Travis is a fourth generation self-taught artist who learned his basic techniques from his mother and male elders. His great Grandfather, Moses Crow settled in the Pipestone area around 1927 to work the pipestone quarries and carve the pipestone rock.
Travis is currently a cultural demonstration for the Pipestone Indian Shrine Association. He specializes in eagle head effigy pipes and swirled sumac stems. His artwork is showcased at the Smithsonian Institute in Washington D.C. as well as many other places.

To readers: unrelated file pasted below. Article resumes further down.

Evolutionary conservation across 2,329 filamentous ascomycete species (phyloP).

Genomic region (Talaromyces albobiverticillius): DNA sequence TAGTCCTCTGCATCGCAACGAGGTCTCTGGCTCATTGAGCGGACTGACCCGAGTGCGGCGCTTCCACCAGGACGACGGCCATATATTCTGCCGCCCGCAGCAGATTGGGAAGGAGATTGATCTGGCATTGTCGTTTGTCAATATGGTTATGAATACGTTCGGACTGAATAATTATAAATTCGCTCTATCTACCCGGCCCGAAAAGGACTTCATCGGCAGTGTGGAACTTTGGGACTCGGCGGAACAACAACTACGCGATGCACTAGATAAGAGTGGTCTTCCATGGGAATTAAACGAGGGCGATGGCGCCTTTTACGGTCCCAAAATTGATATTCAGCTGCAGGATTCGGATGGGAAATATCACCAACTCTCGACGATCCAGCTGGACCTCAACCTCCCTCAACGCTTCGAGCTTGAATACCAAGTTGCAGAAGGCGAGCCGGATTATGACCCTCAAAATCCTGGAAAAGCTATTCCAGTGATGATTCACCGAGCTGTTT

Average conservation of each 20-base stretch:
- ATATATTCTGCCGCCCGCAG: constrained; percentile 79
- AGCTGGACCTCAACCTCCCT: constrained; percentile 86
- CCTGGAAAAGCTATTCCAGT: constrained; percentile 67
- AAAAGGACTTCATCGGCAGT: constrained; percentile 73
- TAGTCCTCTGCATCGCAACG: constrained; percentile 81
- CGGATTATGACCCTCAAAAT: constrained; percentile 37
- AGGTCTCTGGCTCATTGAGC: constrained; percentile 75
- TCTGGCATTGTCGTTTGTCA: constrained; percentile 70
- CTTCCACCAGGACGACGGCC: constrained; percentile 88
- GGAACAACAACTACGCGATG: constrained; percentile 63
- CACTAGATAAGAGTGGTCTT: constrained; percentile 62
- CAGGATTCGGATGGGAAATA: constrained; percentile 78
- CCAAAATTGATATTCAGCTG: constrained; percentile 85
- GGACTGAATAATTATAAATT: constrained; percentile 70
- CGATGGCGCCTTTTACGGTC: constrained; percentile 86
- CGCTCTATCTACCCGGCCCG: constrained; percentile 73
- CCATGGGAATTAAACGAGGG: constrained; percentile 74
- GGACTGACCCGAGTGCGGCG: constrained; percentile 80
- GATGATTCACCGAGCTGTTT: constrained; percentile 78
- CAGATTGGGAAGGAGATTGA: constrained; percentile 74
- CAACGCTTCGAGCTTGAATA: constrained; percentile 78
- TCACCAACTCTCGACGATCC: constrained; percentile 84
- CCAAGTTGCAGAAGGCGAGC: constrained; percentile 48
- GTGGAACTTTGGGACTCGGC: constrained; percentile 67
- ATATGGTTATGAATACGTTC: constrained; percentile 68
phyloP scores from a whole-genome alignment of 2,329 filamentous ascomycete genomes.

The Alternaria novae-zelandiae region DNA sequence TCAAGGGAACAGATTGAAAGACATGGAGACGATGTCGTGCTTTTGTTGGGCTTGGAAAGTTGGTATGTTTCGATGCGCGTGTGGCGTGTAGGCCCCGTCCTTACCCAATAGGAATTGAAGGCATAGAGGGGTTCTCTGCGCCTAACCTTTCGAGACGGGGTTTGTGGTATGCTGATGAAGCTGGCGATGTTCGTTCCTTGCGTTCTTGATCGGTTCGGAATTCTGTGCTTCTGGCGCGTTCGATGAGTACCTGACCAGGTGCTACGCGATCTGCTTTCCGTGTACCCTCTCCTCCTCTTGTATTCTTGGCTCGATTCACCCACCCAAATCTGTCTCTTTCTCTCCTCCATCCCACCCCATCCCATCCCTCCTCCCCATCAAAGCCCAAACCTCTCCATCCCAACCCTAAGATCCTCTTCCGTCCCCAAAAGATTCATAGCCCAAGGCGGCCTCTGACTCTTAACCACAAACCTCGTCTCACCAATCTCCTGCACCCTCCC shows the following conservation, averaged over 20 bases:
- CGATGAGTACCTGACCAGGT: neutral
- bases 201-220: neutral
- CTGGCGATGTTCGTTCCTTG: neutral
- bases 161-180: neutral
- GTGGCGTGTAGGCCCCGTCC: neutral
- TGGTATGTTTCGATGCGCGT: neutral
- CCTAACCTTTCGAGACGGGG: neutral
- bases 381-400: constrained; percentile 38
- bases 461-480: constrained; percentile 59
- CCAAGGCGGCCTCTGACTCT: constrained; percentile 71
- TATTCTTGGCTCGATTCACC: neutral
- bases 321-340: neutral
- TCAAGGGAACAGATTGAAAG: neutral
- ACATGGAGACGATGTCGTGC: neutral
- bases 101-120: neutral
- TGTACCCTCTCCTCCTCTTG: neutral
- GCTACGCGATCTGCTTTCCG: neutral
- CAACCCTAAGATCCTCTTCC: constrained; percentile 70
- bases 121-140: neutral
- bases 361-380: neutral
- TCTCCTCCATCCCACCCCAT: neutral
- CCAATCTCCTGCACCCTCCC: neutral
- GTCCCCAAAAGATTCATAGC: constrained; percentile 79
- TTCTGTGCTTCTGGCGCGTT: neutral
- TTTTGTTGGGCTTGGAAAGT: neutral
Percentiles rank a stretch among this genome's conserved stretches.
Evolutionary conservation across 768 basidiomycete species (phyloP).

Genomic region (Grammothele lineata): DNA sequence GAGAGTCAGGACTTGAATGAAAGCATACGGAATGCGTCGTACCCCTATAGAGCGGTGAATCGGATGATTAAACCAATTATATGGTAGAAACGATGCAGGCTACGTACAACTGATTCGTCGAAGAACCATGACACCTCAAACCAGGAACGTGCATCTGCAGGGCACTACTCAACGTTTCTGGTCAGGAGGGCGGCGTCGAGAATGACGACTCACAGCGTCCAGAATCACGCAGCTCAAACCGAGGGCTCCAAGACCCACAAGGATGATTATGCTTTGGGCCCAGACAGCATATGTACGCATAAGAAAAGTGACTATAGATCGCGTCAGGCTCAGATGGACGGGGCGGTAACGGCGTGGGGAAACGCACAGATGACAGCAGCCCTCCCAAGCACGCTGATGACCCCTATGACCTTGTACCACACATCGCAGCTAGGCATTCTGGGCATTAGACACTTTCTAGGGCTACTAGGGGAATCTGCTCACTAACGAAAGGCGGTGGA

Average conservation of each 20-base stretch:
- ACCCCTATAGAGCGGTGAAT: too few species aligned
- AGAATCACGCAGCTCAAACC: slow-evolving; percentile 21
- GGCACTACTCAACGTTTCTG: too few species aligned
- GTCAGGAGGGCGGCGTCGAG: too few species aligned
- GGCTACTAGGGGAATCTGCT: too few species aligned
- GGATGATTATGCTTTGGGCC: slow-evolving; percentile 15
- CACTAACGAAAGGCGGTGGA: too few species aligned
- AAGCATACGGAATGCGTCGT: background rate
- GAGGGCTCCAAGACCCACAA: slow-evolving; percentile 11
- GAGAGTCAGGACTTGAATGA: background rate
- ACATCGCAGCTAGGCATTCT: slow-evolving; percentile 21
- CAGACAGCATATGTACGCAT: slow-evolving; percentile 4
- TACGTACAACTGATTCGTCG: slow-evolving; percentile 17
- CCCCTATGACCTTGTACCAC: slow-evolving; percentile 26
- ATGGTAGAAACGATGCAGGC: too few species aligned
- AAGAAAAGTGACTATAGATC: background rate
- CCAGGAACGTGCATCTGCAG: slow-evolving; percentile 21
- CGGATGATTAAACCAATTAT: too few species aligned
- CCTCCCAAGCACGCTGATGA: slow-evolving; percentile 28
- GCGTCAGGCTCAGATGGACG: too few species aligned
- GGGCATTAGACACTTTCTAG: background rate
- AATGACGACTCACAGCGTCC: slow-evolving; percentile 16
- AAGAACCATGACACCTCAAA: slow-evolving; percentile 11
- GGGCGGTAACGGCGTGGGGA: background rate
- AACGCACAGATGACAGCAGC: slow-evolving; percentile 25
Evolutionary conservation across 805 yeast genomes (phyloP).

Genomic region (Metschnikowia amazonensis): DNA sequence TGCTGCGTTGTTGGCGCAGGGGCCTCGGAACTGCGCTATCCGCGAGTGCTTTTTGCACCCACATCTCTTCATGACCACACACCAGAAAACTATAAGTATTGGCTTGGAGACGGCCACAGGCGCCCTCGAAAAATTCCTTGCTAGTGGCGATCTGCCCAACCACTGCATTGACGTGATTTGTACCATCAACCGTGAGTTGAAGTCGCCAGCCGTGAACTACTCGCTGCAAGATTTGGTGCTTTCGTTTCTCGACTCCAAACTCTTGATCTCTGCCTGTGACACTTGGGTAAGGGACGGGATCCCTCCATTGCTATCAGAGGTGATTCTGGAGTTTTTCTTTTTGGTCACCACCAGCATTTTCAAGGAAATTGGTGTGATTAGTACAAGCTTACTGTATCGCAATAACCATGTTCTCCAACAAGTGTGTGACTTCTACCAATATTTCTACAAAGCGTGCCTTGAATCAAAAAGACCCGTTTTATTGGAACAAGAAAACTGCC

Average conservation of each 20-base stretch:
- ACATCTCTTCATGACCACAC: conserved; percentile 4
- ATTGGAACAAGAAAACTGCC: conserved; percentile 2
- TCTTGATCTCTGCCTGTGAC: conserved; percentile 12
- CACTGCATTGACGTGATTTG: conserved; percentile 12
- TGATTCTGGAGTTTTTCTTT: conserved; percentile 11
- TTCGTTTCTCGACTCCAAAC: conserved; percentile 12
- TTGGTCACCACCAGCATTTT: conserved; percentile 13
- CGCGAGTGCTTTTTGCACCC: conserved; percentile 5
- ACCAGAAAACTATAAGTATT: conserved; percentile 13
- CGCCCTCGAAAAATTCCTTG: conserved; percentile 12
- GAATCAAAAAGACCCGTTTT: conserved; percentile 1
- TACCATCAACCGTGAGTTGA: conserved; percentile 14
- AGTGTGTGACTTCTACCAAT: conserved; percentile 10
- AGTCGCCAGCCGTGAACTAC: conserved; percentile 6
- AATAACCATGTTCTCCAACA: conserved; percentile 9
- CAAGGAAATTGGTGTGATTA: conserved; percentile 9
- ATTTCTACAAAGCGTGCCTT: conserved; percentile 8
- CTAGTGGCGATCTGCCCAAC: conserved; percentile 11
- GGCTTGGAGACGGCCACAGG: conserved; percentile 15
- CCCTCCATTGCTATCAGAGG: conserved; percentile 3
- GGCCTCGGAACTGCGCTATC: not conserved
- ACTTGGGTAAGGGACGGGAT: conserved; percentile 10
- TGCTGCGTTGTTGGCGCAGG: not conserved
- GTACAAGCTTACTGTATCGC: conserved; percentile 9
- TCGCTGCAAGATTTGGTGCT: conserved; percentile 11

He is a member of the Sisseton-Wahpeton Dakota Nation. He is a founder and spiritual advisor of the Keepers of the Sacred Tradition of Pipemakers and an honorary advisor to the Pipestone Indian Shrine Board of Directors.
Tattooed on his right forearm is a totem of his spirit guide, a bear, and on his right hand, bear claws. Over the years, he has had them re-inked as they faded from the rough work in all kinds of weather. For Erickson, these tattoos signify his strength and stubbornness.
“I resonate with Bear — you never see a herd of bears, they are always by themselves…” he said. “I like to be down here by myself and do all the quarrying and it’s always been like that for me. This is my church here.”